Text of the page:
Key Points:

The news on the first day of 2008 featured a national honour awarded to an expatriate transport tycoon this country hardly knew. Owen G. Glenn was a name on an imposing new building at Auckland University. He was made an officer of the New Zealand Order of Merit not only for the $7.5 million he had contributed to the business school but for donations over many years to worthy causes in a country he left in 1966.

The events that were to keep him in the news this year are too fresh in the memory to need mention here. But one element of the saga has gone too little noted and the year should not pass without it being observed. The lengths to which Owen Glenn went to ensure the truth became known were a testament to a commitment to this country that is truly remarkable in someone who left it all of 42 years ago and made his fortune and several homes in the wider world.

The misleading qualities of a minor player in New Zealand politics must have seemed very small beer from Mr Glenn's vantage points in Monaco, London or Sydney overseeing a logistics empire with operations in 177 countries. He did hope this country would make him its honorary consul on Monaco, perhaps for his own business purposes as his former political beneficiaries claimed, or perhaps because he simply would have relished carrying an official badge of this country.

It would have been the smallest diplomatic reward imaginable. He had been the largest donor to the Labour Party for the 2005 election. In some countries, notably the United States, a donor of that standing could expect a plum ambassadorial post. He plainly hoped to advance his cause by helping Labour's partner and Foreign Minister pay a legal bill but by the time Winston Peters went into public denial of the donation, the consulate was a lost cause.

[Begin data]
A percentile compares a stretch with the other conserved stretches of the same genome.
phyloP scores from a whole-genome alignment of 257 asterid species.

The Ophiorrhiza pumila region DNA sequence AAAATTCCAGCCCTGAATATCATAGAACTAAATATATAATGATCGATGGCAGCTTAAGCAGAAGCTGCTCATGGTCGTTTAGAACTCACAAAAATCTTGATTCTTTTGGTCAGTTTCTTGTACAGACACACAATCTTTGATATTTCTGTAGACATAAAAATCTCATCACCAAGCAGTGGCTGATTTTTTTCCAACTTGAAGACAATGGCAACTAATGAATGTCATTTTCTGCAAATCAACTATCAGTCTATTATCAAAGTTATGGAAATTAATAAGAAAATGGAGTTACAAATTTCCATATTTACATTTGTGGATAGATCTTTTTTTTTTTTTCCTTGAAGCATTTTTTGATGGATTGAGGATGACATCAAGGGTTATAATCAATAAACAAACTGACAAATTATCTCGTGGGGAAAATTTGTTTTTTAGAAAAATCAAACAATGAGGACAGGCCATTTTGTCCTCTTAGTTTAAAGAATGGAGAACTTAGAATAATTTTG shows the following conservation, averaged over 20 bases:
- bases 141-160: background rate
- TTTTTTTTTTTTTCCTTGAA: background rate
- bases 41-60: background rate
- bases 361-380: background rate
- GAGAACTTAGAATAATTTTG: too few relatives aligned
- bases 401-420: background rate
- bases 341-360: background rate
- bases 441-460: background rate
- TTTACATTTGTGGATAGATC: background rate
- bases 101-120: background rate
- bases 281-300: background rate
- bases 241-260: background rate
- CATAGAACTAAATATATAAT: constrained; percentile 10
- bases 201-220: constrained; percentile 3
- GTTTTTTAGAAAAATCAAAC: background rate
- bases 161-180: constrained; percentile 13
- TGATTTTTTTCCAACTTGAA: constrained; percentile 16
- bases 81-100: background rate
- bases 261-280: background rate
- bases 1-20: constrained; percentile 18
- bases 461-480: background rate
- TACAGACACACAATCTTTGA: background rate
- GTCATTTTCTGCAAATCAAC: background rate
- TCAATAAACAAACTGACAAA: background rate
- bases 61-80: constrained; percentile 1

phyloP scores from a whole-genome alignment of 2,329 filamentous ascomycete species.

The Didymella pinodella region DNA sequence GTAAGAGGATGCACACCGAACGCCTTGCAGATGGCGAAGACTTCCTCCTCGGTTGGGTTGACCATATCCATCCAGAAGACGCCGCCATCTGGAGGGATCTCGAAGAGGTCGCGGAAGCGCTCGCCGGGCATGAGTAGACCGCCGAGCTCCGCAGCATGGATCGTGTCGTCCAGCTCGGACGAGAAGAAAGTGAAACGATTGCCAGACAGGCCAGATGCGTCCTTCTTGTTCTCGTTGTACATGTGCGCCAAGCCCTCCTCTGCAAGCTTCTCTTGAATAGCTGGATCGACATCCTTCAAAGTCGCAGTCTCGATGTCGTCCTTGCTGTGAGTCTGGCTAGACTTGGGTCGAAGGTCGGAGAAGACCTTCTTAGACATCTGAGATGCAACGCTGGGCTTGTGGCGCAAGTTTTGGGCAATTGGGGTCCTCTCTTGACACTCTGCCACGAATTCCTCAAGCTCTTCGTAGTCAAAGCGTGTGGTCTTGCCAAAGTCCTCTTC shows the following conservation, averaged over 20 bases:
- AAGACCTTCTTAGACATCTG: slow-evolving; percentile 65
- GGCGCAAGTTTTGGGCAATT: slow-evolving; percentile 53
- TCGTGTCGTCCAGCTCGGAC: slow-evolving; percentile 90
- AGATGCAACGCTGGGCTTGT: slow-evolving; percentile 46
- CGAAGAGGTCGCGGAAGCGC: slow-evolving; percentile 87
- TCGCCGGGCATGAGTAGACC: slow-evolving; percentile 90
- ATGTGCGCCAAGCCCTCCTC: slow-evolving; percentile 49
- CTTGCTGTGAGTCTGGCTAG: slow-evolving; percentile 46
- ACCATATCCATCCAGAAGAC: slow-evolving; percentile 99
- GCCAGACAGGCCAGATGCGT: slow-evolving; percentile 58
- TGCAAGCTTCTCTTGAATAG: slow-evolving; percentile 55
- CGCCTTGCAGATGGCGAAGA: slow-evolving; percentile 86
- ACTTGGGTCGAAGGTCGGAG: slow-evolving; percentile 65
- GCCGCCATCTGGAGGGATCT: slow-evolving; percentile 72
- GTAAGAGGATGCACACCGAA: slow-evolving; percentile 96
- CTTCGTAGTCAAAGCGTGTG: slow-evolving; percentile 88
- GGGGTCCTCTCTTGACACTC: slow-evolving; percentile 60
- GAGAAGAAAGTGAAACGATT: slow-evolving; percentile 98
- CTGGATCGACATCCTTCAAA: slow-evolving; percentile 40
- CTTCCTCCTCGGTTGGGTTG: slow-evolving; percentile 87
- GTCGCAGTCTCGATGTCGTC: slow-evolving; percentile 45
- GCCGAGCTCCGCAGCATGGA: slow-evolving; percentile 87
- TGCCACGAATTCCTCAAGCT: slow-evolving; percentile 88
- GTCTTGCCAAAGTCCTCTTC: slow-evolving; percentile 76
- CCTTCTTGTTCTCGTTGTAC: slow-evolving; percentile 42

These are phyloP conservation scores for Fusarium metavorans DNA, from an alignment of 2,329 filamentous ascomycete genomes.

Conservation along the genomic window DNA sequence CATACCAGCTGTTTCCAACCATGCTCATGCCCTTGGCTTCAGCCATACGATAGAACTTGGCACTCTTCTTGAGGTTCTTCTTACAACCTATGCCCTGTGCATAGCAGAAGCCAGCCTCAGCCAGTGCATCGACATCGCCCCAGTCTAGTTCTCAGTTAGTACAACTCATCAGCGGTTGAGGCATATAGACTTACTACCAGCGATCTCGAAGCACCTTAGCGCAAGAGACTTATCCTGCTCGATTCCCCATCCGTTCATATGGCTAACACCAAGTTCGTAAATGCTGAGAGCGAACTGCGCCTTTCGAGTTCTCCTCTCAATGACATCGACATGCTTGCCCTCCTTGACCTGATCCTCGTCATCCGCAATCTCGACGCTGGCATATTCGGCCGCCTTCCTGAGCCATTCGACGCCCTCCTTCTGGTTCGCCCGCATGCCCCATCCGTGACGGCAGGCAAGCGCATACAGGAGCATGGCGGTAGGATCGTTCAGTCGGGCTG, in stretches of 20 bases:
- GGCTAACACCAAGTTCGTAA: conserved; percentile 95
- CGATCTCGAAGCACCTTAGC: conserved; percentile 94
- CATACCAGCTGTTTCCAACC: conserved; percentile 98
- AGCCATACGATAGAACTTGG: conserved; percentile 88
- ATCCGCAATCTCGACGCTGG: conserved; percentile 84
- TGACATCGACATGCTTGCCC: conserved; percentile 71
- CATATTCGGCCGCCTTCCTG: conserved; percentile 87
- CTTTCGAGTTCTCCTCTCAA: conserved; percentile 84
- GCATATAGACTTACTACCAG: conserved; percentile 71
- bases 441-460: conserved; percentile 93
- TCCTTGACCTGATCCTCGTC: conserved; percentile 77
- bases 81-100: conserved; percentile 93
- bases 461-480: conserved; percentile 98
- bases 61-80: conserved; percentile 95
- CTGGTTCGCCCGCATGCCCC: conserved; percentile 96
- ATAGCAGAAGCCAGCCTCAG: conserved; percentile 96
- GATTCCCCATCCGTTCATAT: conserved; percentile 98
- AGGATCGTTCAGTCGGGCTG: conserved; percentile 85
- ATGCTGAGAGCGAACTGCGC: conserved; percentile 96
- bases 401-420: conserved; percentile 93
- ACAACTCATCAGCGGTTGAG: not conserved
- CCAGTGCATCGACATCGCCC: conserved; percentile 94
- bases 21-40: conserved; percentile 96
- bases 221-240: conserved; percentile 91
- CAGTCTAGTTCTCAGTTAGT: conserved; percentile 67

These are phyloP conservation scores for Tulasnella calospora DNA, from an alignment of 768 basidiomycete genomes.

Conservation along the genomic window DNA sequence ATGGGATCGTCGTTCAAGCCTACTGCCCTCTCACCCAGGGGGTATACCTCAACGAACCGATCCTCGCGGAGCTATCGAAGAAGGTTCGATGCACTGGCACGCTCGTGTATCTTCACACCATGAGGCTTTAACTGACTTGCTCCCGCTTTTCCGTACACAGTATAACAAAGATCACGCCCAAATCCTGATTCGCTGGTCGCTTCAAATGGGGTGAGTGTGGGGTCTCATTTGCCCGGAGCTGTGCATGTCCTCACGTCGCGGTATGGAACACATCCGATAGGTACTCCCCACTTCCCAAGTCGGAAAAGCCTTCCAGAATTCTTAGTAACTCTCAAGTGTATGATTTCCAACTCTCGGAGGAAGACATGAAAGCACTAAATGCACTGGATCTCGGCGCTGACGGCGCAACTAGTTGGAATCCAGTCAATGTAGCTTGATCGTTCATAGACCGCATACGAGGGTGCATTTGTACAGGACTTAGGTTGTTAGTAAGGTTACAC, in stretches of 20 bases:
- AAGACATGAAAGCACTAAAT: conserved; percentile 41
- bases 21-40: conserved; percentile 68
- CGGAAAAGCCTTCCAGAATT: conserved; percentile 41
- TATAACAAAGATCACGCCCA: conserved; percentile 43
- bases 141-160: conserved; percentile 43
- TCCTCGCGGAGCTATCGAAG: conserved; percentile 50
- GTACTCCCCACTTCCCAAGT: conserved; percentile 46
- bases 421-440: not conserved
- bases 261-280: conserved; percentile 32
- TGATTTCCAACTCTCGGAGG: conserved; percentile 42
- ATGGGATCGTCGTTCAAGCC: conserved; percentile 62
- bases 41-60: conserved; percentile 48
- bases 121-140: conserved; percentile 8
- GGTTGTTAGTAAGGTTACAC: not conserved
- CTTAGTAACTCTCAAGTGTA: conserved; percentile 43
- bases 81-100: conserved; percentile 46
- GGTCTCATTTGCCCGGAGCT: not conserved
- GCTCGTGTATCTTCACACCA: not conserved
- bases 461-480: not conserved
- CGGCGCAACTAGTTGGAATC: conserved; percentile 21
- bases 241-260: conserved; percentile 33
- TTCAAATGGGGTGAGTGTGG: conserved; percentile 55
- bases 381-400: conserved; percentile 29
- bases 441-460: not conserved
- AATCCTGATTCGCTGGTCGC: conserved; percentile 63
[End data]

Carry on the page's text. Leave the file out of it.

Mr Glenn did not sound like a vindictive man when he took steps to straighten the record. He answered reporters' questions in an open, candid manner, sometimes too candid about casual conversations with Helen Clark. He did not seem to hold a grudge against her despite the disgraceful way she had snubbed him at the opening of the business school. But he was clear and straightforward on the questions that mattered: who asked him for money, how it was to be paid, where it went.

When his word was challenged before Parliament's privileges committee he cared enough to come back to the country with telephone records and allow us to compare his candour and consistency with that of Mr Peters. It was no contest. He probably does not appreciate the full scale of the good he has done for New Zealand's public life.

In the 42 years since he lived here he has been far from a stranger to the country and its politics. But the particular poisons that Mr Peters preached when it suited him, the language he used and postures he took to pretend he was uniquely honourable in New Zealand politics, would not have been as evident to the occasional visitor.

Mr Glenn would be less than human if his attachment to his country has not been soured somewhat by his experience of its politics this year. His year-old medal probably feels a little tarnished but he should be assured it is not. He has repaid the honour a hundredfold, not so much by discrediting a political poseur but by simply demonstrating how much this country can still mean to someone who has been gone so long and done so well.

New Zealand agonises these days about the numbers of its young who migrate for larger incomes and wider opportunity. We probably worry too much. Owen Glenn was an extreme example of the attachment that many, probably most, expatriates share. It is something we must honour and nurture. We need to let him know.